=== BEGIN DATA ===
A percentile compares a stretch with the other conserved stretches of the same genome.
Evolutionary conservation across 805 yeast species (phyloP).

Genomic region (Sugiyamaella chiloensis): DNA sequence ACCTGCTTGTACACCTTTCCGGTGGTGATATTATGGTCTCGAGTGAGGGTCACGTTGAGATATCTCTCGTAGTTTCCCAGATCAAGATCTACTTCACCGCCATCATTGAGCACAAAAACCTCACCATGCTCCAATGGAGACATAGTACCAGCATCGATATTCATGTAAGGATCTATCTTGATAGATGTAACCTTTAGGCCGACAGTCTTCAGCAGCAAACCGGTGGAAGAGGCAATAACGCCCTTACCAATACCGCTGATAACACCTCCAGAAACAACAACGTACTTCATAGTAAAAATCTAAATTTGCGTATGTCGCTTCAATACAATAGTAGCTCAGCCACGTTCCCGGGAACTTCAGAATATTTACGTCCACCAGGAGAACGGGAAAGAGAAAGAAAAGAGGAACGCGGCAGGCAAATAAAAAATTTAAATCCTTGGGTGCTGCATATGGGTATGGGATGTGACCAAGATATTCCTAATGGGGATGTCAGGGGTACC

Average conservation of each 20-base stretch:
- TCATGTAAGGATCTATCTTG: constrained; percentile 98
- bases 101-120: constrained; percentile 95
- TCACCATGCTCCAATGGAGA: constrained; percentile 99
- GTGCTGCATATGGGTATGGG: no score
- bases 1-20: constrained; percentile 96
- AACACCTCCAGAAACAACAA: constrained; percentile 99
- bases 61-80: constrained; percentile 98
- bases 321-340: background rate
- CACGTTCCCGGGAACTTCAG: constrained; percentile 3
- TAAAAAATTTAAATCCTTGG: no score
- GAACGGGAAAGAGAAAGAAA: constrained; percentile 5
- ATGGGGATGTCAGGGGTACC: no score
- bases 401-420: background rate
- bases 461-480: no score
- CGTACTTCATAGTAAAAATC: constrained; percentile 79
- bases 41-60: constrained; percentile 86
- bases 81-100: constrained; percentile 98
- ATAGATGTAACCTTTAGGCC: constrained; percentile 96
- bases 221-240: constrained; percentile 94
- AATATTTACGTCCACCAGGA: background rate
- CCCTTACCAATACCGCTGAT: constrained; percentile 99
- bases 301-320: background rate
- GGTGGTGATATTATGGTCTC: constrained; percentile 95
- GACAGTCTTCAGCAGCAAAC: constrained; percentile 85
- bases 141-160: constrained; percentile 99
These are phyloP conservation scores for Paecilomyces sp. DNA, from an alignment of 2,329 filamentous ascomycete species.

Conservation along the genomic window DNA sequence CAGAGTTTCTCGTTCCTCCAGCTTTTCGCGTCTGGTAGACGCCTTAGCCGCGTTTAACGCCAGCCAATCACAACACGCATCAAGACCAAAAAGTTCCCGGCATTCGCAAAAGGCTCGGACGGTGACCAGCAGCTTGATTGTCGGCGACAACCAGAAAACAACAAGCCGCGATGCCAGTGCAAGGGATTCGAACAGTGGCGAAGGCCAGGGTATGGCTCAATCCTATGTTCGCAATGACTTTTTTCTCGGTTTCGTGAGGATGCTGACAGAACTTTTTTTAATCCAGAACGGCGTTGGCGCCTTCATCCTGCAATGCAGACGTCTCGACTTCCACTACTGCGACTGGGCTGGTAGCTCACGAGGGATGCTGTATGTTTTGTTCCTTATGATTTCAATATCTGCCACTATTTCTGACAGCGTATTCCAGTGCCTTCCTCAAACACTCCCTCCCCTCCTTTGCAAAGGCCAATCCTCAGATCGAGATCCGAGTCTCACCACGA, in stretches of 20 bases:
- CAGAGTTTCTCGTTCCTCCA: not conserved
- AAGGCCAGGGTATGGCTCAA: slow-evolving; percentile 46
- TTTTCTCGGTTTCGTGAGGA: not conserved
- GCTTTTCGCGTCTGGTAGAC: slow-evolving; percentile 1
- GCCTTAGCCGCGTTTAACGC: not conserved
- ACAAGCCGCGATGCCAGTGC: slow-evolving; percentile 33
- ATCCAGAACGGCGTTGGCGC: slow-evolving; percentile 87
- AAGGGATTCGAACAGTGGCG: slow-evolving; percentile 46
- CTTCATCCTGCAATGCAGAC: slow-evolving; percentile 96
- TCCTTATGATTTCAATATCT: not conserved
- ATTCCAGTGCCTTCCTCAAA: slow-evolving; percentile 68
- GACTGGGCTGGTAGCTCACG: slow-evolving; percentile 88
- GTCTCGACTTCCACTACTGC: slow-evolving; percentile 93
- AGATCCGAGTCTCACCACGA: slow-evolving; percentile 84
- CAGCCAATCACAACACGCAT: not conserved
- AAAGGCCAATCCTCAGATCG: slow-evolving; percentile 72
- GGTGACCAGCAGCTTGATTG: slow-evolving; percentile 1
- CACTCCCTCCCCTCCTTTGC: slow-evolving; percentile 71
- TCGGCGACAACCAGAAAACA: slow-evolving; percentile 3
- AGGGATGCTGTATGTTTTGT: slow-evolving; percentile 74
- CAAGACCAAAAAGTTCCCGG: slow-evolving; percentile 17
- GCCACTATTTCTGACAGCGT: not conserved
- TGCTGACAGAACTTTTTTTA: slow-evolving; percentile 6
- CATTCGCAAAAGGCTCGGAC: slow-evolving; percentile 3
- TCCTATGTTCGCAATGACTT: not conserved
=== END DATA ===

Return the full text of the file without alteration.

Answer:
A percentile compares a stretch with the other conserved stretches of the same genome.
Evolutionary conservation across 805 yeast species (phyloP).

Genomic region (Sugiyamaella chiloensis): DNA sequence ACCTGCTTGTACACCTTTCCGGTGGTGATATTATGGTCTCGAGTGAGGGTCACGTTGAGATATCTCTCGTAGTTTCCCAGATCAAGATCTACTTCACCGCCATCATTGAGCACAAAAACCTCACCATGCTCCAATGGAGACATAGTACCAGCATCGATATTCATGTAAGGATCTATCTTGATAGATGTAACCTTTAGGCCGACAGTCTTCAGCAGCAAACCGGTGGAAGAGGCAATAACGCCCTTACCAATACCGCTGATAACACCTCCAGAAACAACAACGTACTTCATAGTAAAAATCTAAATTTGCGTATGTCGCTTCAATACAATAGTAGCTCAGCCACGTTCCCGGGAACTTCAGAATATTTACGTCCACCAGGAGAACGGGAAAGAGAAAGAAAAGAGGAACGCGGCAGGCAAATAAAAAATTTAAATCCTTGGGTGCTGCATATGGGTATGGGATGTGACCAAGATATTCCTAATGGGGATGTCAGGGGTACC

Average conservation of each 20-base stretch:
- TCATGTAAGGATCTATCTTG: constrained; percentile 98
- bases 101-120: constrained; percentile 95
- TCACCATGCTCCAATGGAGA: constrained; percentile 99
- GTGCTGCATATGGGTATGGG: no score
- bases 1-20: constrained; percentile 96
- AACACCTCCAGAAACAACAA: constrained; percentile 99
- bases 61-80: constrained; percentile 98
- bases 321-340: background rate
- CACGTTCCCGGGAACTTCAG: constrained; percentile 3
- TAAAAAATTTAAATCCTTGG: no score
- GAACGGGAAAGAGAAAGAAA: constrained; percentile 5
- ATGGGGATGTCAGGGGTACC: no score
- bases 401-420: background rate
- bases 461-480: no score
- CGTACTTCATAGTAAAAATC: constrained; percentile 79
- bases 41-60: constrained; percentile 86
- bases 81-100: constrained; percentile 98
- ATAGATGTAACCTTTAGGCC: constrained; percentile 96
- bases 221-240: constrained; percentile 94
- AATATTTACGTCCACCAGGA: background rate
- CCCTTACCAATACCGCTGAT: constrained; percentile 99
- bases 301-320: background rate
- GGTGGTGATATTATGGTCTC: constrained; percentile 95
- GACAGTCTTCAGCAGCAAAC: constrained; percentile 85
- bases 141-160: constrained; percentile 99
These are phyloP conservation scores for Paecilomyces sp. DNA, from an alignment of 2,329 filamentous ascomycete species.

Conservation along the genomic window DNA sequence CAGAGTTTCTCGTTCCTCCAGCTTTTCGCGTCTGGTAGACGCCTTAGCCGCGTTTAACGCCAGCCAATCACAACACGCATCAAGACCAAAAAGTTCCCGGCATTCGCAAAAGGCTCGGACGGTGACCAGCAGCTTGATTGTCGGCGACAACCAGAAAACAACAAGCCGCGATGCCAGTGCAAGGGATTCGAACAGTGGCGAAGGCCAGGGTATGGCTCAATCCTATGTTCGCAATGACTTTTTTCTCGGTTTCGTGAGGATGCTGACAGAACTTTTTTTAATCCAGAACGGCGTTGGCGCCTTCATCCTGCAATGCAGACGTCTCGACTTCCACTACTGCGACTGGGCTGGTAGCTCACGAGGGATGCTGTATGTTTTGTTCCTTATGATTTCAATATCTGCCACTATTTCTGACAGCGTATTCCAGTGCCTTCCTCAAACACTCCCTCCCCTCCTTTGCAAAGGCCAATCCTCAGATCGAGATCCGAGTCTCACCACGA, in stretches of 20 bases:
- CAGAGTTTCTCGTTCCTCCA: not conserved
- AAGGCCAGGGTATGGCTCAA: slow-evolving; percentile 46
- TTTTCTCGGTTTCGTGAGGA: not conserved
- GCTTTTCGCGTCTGGTAGAC: slow-evolving; percentile 1
- GCCTTAGCCGCGTTTAACGC: not conserved
- ACAAGCCGCGATGCCAGTGC: slow-evolving; percentile 33
- ATCCAGAACGGCGTTGGCGC: slow-evolving; percentile 87
- AAGGGATTCGAACAGTGGCG: slow-evolving; percentile 46
- CTTCATCCTGCAATGCAGAC: slow-evolving; percentile 96
- TCCTTATGATTTCAATATCT: not conserved
- ATTCCAGTGCCTTCCTCAAA: slow-evolving; percentile 68
- GACTGGGCTGGTAGCTCACG: slow-evolving; percentile 88
- GTCTCGACTTCCACTACTGC: slow-evolving; percentile 93
- AGATCCGAGTCTCACCACGA: slow-evolving; percentile 84
- CAGCCAATCACAACACGCAT: not conserved
- AAAGGCCAATCCTCAGATCG: slow-evolving; percentile 72
- GGTGACCAGCAGCTTGATTG: slow-evolving; percentile 1
- CACTCCCTCCCCTCCTTTGC: slow-evolving; percentile 71
- TCGGCGACAACCAGAAAACA: slow-evolving; percentile 3
- AGGGATGCTGTATGTTTTGT: slow-evolving; percentile 74
- CAAGACCAAAAAGTTCCCGG: slow-evolving; percentile 17
- GCCACTATTTCTGACAGCGT: not conserved
- TGCTGACAGAACTTTTTTTA: slow-evolving; percentile 6
- CATTCGCAAAAGGCTCGGAC: slow-evolving; percentile 3
- TCCTATGTTCGCAATGACTT: not conserved